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Trailer Tuesday (09-07-10)

September 7, 2010

As promised, we have some more trailers for films that will screen at this year’s Toronto International Film Festival (TIFF), which kicks off Sept. 9th and goes thru the 19th. This week, the emphasis is on the international. There’s also a look at a new documentary coming out this fall as well as trailer for a 2011 film that can unofficially be considered the second “Grindhouse” trailer that is coming to life as a feature-length film.

(Warning: Some of these are NSFW)…. 


I Saw the Devil

From Korean master Kim Jee-woon comes a hard-boiled thriller that tells a tale of bloody vengeance against a dangerous psychopath who has committed a gruesome series of murders.When a special agent’s (Lee Byung-hun) fiancée is murdered by a serial killer (Choi Min-sik), he must become a monster in turn to avenge her death. Looks intense and bloody.



The Legend of the Fist: The Return of Chen Zhen

In 1920s Shanghai, hero Chen Zhen (Donnie Yen) single-handedly avenged his mentor‟s death by killing all the Japanese at a dojo in Hongkou, only to be showered with bullets while making his legendary flying kick. Now, years later, Chen Zhen, who is believed dead, returns in disguise to infiltrate a criminal empire and to dismantle the evil collusion that plagues the country. The film is a continuation of the 1995 television series Fist of Fury, with Yen reprising a role made famous by Bruce Lee in the 1972 film “Fist of Fury”. The film is set seven years after the events of the series. I know little about the series but the character’s disguise resembles both The Green Hornet and Kato, plus I like the time period.



That Girl in Yellow Boots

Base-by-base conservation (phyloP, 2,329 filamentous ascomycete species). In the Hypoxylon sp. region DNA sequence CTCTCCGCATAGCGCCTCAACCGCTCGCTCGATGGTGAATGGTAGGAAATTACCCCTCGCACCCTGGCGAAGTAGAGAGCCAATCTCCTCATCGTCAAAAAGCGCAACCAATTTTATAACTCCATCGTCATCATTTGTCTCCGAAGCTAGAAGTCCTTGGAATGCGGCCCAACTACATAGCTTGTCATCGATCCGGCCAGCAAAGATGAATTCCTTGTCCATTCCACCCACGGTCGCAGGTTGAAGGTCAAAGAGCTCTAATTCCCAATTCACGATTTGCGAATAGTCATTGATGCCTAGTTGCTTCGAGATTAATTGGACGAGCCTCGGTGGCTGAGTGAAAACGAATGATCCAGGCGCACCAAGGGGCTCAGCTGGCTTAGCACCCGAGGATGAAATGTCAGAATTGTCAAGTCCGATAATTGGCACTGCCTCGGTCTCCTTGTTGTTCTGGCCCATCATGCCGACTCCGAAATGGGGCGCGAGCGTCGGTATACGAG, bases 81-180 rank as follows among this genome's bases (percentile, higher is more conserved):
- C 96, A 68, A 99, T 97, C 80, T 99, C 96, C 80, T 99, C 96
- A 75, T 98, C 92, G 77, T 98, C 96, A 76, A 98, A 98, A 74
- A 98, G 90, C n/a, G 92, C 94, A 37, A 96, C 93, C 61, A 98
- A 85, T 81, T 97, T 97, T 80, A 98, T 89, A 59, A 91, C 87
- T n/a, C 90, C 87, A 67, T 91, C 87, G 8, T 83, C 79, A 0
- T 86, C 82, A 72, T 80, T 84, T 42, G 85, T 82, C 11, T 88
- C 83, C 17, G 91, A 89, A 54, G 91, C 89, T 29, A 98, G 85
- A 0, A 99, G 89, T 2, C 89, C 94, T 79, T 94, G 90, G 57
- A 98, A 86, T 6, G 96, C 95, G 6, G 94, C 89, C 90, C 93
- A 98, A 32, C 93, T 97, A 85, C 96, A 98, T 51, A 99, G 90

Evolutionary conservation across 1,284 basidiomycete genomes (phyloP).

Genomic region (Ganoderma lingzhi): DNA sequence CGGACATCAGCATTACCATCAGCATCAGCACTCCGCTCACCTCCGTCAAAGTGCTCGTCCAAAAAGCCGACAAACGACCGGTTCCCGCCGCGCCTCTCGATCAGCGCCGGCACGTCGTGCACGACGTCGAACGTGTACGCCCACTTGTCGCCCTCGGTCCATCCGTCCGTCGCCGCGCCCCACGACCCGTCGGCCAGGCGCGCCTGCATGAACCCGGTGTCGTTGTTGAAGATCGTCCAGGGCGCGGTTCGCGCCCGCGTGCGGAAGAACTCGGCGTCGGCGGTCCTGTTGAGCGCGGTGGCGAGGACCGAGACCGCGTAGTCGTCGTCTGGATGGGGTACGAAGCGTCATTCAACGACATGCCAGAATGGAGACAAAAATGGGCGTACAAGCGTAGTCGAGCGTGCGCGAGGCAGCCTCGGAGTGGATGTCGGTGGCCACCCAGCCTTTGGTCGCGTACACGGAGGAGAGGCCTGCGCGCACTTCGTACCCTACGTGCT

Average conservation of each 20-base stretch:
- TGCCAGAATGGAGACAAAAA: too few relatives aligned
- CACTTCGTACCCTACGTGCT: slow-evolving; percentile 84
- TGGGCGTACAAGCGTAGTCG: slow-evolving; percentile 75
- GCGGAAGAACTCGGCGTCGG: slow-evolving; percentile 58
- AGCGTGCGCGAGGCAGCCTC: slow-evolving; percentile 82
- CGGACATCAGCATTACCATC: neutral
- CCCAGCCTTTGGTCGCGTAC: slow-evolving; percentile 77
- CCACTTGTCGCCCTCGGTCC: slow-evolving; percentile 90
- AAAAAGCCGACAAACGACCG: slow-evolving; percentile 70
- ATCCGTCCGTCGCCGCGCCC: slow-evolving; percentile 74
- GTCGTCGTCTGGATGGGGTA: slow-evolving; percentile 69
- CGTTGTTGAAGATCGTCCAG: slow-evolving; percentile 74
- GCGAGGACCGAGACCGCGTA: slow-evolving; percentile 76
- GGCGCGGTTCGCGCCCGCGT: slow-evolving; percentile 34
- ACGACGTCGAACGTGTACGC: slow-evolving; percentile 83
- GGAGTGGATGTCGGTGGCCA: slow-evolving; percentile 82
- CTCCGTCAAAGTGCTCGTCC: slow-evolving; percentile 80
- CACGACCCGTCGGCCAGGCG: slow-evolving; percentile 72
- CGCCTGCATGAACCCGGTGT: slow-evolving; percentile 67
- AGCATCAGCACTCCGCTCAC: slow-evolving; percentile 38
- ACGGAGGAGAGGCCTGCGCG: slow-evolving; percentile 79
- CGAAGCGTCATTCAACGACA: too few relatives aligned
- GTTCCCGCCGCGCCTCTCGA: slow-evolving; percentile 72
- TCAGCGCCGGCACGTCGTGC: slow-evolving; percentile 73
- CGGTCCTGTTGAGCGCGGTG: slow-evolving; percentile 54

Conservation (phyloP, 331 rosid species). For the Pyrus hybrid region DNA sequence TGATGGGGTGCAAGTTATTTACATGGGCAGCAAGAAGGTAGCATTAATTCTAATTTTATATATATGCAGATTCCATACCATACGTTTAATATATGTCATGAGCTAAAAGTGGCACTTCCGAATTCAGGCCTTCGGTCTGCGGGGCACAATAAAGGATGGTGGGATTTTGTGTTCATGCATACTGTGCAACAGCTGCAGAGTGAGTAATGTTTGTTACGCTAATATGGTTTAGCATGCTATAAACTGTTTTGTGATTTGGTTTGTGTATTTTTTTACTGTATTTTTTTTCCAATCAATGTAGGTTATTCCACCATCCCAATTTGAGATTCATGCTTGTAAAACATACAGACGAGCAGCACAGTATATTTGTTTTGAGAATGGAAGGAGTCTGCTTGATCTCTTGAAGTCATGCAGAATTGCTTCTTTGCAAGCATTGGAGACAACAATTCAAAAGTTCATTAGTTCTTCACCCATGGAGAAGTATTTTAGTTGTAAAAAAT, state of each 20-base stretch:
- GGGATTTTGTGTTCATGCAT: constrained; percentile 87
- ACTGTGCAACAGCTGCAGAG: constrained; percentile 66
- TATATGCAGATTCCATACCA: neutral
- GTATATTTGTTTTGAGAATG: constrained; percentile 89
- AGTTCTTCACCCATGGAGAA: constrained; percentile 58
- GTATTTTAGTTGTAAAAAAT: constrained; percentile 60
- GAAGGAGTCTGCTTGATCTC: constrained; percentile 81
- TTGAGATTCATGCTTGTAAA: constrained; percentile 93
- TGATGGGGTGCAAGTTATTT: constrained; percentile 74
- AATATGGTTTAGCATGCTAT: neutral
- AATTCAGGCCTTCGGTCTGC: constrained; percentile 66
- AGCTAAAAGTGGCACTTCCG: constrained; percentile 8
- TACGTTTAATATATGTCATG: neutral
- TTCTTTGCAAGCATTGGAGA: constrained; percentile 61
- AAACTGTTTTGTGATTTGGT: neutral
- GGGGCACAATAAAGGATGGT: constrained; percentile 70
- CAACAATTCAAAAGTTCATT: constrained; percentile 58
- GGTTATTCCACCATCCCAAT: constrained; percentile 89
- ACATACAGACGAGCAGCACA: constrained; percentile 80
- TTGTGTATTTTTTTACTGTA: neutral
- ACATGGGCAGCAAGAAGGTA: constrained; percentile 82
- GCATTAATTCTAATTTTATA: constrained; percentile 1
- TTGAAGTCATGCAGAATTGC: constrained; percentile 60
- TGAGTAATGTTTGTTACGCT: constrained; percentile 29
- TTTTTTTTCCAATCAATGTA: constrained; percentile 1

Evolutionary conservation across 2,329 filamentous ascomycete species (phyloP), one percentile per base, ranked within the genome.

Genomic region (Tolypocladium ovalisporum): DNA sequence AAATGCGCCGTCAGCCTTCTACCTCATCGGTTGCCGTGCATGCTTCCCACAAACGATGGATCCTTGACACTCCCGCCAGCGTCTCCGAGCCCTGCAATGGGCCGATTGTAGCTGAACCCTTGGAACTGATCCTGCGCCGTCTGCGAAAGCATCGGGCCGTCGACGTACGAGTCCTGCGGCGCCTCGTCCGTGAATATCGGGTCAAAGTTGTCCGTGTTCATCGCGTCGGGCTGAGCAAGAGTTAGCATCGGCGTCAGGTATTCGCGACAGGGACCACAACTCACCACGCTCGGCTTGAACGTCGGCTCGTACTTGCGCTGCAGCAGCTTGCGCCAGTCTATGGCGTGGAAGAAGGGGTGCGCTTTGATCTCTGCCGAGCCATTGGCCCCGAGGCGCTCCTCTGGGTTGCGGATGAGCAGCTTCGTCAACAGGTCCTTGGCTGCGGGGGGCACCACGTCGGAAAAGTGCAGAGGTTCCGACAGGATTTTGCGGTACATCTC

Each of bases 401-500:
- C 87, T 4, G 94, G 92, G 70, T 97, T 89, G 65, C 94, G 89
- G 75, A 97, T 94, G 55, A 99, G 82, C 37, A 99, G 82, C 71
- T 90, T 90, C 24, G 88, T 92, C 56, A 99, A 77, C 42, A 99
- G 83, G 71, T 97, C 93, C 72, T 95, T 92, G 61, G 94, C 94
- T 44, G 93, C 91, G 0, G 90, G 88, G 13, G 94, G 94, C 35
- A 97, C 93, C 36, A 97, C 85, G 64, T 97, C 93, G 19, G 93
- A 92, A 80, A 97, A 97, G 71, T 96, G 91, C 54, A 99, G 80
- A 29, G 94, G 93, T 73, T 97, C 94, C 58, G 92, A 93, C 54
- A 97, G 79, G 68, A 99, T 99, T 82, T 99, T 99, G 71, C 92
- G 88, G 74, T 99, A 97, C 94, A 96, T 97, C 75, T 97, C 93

From Indian director Anurag Kashyap (“Black Friday”) comes the story of Ruth, a young woman searching for her father; a man she hardly knew but cannot forget. Desperation drives her to work without a permit as a massage parlour in Mumbai. Torn between several schisms, Mumbai becomes the backdrop for Ruth’s quest as she struggles to find her independence and space even as she is sucked deeper into the labyrinthine politics of the city’s underbelly.




From Julian Shnabel, the director of “The Diving Bell and the Butterfly” and “Before Night Falls” comes a visceral, first-person diary of a young girl growing up in East Jerusalem as she confronts the effects of occupation and war in every corner of her life. Schnabel pieces together momentary fragments of Miral’s world….how she was formed, who influenced her, all that she experiences in her tumultuous early years….to create a raw, moving, poetic portrait of a woman whose small, personal story is inextricably woven into the bigger history unfolding all around her. “Slumdog Millionaire” actress Frieda Pinto stars as the title character which has me interesting right there, not to mention the Tom Waits tune.



Tama Drewe

Based on Posy Simmonds beloved weekly comic strip and directed by Stephen Frears (“High Fidelity” and “The Queen”), comes the story of Tamara Drewe, who returns to the village of her youth. In doing so, life for the locals is thrown upside down. Once an ugly duckling, she has been transformed and is now a minor celebrity. As infatuations, jealousies, love affairs and career ambitions collide among the inhabitants of the neighbouring farmsteads, Tamara sets a contemporary comedy of manners into play.




The best-selling book by Steven D. Levitt and Stephen J. Dubner is an economist’s look at trends in our society and explaining them in unexpected ways. For example, Levitt looks at various topics like the economics of drug dealing, to a controversial theory that the legalization of abortion resulted in a lower crime rate. The documentary is a collaboration of notable documentary directors including Alex Gibney (“Taxi to the Dark Side”), Morgan Spurlock (“Super Size Me”), Eugene Jarecki (“Why We Fight”), Seth Gordon (“The King of Kong: A Fistful of Quarters”), and directing duo, Rachel Grady and Heidi Ewing (“Jesus Camp”). The film closed out last Spring’s Tribeca Film Festival in New York City and should be released in November of this year.



Hobo with a Shotgun

This unrated and strongly work-unfriendly first-look at the latest faux trailer to be made into a feature (“Machete” was the first) stars the great Rutger Hauer (“Blade Runner” and “The Hitcher”) as a homeless man wielding a shotgun. There’s an appropriately unsettling and gritty tone that screams B-movie indulgence. If the film gives enough screen time to Hauer, that’s really all I care about. It’s the first feature film from director and co-writer Jason Eisener, who brings the idea that come out of a contest 2007 SXSW that asked filmmakers to submit faux trailers akin to the ones attached to “Grindhouse”. Just hearing that creepy monologue from Hauer makes me think of  “attack




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